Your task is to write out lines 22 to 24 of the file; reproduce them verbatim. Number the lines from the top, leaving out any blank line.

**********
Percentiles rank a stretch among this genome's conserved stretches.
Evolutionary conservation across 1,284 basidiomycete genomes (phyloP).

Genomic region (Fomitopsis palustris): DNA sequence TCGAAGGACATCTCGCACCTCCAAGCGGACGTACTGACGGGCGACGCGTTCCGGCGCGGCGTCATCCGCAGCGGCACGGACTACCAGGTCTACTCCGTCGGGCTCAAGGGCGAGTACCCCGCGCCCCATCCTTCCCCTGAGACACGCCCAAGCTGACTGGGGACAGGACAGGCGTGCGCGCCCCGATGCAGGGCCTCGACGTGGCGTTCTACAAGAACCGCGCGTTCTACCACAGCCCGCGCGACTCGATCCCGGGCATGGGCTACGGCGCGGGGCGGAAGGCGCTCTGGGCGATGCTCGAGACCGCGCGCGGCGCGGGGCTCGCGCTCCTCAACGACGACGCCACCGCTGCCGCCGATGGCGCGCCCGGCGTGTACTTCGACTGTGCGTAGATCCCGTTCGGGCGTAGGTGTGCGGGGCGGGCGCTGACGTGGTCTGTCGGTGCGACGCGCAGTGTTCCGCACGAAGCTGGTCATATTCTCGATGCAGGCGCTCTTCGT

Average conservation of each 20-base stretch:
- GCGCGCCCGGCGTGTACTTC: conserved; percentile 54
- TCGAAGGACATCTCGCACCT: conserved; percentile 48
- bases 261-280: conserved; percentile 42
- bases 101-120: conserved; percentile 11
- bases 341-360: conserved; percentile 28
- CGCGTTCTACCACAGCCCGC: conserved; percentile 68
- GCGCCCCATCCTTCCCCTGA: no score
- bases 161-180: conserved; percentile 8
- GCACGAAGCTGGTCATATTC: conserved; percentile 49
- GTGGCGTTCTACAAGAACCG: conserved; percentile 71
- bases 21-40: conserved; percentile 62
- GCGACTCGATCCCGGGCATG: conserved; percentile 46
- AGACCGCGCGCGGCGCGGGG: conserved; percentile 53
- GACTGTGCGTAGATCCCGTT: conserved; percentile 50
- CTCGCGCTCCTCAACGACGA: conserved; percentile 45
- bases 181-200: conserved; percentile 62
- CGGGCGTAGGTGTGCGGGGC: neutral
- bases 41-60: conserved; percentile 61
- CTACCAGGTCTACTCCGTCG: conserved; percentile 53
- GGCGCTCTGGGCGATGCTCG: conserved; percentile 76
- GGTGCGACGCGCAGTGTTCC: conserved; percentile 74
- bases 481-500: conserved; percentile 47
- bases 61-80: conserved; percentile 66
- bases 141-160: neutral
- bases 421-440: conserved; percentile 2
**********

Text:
- bases 41-60: conserved; percentile 61
- CTACCAGGTCTACTCCGTCG: conserved; percentile 53
- GGCGCTCTGGGCGATGCTCG: conserved; percentile 76